Regularly review these logs to identify unusual patterns or unauthorized access attempts. This will allow you to take swift action if there is an intrusion into your system before the situation escalates into a more significant problem. Taking all your information into a SEIM might also help centralize monitoring and logging.
9. Implement a Disaster Recovery Plan
Implementing a disaster recovery plan is an essential practice for mitigating the impact of malware attacks on your network. This involves creating a recovery protocol to follow in the event of a breach or attack, including regular data backups and quick restoration processes to retrieve crucial information that has been compromised.
By having such plans at hand, you’ll be better prepared to deal with unfortunate situations while minimizing data loss and financial damages.
10. Regularly Test Your Security Measures
It is essential to regularly test and assess the security measures you have in place to ensure they are functioning correctly. This includes conducting scans for spyware, malware infections, or intrusion prevention on your computer system. Staying up-to-date with software package updates must be a priority as well.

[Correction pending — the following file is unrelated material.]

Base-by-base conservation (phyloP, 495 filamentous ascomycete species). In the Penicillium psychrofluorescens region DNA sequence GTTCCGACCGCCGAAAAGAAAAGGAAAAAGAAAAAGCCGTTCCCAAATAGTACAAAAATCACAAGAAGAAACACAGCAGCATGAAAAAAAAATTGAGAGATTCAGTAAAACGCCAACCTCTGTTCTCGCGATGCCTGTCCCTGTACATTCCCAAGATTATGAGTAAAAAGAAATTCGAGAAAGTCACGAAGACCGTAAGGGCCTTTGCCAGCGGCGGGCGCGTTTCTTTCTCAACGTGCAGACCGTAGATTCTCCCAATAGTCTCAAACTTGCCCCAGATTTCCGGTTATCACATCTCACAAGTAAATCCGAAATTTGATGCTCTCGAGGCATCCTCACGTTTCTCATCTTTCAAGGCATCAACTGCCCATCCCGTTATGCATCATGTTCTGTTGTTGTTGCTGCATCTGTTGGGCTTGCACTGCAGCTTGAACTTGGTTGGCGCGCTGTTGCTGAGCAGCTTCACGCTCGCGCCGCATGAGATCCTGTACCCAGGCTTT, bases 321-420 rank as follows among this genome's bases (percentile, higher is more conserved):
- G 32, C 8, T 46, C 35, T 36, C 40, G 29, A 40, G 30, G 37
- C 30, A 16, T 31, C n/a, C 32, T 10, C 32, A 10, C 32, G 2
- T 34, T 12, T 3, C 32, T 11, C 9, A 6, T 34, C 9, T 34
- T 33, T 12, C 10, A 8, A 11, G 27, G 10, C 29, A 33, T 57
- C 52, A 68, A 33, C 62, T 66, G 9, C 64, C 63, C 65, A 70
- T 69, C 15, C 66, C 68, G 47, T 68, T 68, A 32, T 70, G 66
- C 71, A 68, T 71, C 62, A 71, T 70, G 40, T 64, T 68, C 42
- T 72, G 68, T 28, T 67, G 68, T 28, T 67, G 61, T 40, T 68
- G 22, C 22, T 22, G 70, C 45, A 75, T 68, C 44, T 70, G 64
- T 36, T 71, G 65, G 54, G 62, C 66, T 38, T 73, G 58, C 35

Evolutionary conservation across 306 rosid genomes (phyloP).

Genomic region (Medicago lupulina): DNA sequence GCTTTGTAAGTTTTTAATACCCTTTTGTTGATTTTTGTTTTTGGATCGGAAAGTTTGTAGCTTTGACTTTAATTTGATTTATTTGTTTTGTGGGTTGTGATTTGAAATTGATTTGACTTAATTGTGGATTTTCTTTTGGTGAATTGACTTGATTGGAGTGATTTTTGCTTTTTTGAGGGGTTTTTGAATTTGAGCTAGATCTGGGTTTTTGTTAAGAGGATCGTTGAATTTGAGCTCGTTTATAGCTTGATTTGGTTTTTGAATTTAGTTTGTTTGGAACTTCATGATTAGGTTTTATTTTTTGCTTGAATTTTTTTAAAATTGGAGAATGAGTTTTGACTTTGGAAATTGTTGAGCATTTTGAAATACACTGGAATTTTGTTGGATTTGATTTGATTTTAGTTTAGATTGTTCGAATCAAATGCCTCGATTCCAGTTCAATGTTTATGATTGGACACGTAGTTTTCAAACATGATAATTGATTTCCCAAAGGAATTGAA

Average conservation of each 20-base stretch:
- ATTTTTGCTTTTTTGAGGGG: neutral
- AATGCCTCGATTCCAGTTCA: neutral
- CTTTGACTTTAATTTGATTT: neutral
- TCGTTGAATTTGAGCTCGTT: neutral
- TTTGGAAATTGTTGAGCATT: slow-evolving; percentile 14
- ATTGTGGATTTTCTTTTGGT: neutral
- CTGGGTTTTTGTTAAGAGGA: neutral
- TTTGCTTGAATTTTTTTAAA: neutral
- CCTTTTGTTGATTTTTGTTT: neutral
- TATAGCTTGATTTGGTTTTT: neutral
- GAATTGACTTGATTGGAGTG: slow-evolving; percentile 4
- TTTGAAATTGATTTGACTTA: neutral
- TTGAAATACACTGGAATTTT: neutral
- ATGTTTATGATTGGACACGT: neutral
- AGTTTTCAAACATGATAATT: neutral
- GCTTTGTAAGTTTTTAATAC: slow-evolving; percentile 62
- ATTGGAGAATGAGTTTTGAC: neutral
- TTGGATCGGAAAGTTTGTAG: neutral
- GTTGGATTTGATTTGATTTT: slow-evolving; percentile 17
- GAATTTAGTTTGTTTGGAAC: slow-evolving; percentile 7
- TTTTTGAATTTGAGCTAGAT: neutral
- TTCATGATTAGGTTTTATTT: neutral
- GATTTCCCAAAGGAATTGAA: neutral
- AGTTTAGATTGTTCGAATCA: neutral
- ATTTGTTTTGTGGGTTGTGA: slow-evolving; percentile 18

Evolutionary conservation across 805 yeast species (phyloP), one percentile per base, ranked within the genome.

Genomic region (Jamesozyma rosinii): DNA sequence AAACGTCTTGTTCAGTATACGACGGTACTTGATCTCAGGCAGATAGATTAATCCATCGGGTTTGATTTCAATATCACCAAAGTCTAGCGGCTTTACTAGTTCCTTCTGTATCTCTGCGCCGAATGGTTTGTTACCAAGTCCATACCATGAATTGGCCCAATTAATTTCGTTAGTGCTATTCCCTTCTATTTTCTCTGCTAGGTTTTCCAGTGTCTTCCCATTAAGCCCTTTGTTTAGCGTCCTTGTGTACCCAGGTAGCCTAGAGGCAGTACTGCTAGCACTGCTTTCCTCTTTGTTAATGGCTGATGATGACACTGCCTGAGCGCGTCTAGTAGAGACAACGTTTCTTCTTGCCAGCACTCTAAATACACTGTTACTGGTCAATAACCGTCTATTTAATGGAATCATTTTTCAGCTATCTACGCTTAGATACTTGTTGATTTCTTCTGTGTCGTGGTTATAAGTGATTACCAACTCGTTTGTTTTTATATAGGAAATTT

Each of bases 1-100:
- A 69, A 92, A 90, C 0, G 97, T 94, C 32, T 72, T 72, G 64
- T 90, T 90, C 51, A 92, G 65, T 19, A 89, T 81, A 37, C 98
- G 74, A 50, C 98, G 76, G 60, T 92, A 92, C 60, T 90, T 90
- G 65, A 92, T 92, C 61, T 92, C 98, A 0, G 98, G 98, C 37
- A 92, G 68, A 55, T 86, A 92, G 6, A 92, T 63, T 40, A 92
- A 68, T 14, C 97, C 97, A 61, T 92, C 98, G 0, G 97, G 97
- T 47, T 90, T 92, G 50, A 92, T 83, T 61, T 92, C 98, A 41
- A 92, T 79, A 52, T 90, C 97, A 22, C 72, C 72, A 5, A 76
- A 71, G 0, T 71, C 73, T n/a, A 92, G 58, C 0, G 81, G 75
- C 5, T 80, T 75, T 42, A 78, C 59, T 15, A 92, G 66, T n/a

Running regular vulnerability assessments can help reveal any weaknesses that cybercriminals may exploit before they become an issue. It’s important to stay wary of all of these attacks and always look out for potential new threats, such as IoT devices that need protection too! Some companies also choose pen-testing as a way to see if their company resources are vulnerable to an attack.
How Can Crown Computers Help?
We provide cutting-edge antivirus software, intrusion detection, and prevention measures, as well as regular system updates, to keep you ahead of the latest threats. Our team will work with you to implement best practices for passwords and security settings, too.
You can trust Crown Computers to be your first line of defense against malware attacks so that you can focus on running a successful business without worrying about cybercriminals gaining access through your network or mobile devices!
Contact us today – see what we have to offer you!
Protecting your network from malware is crucial in today’s world. By implementing the best strategies discussed here – you’ll have taken the first important steps toward safeguarding your computer system against malicious attacks!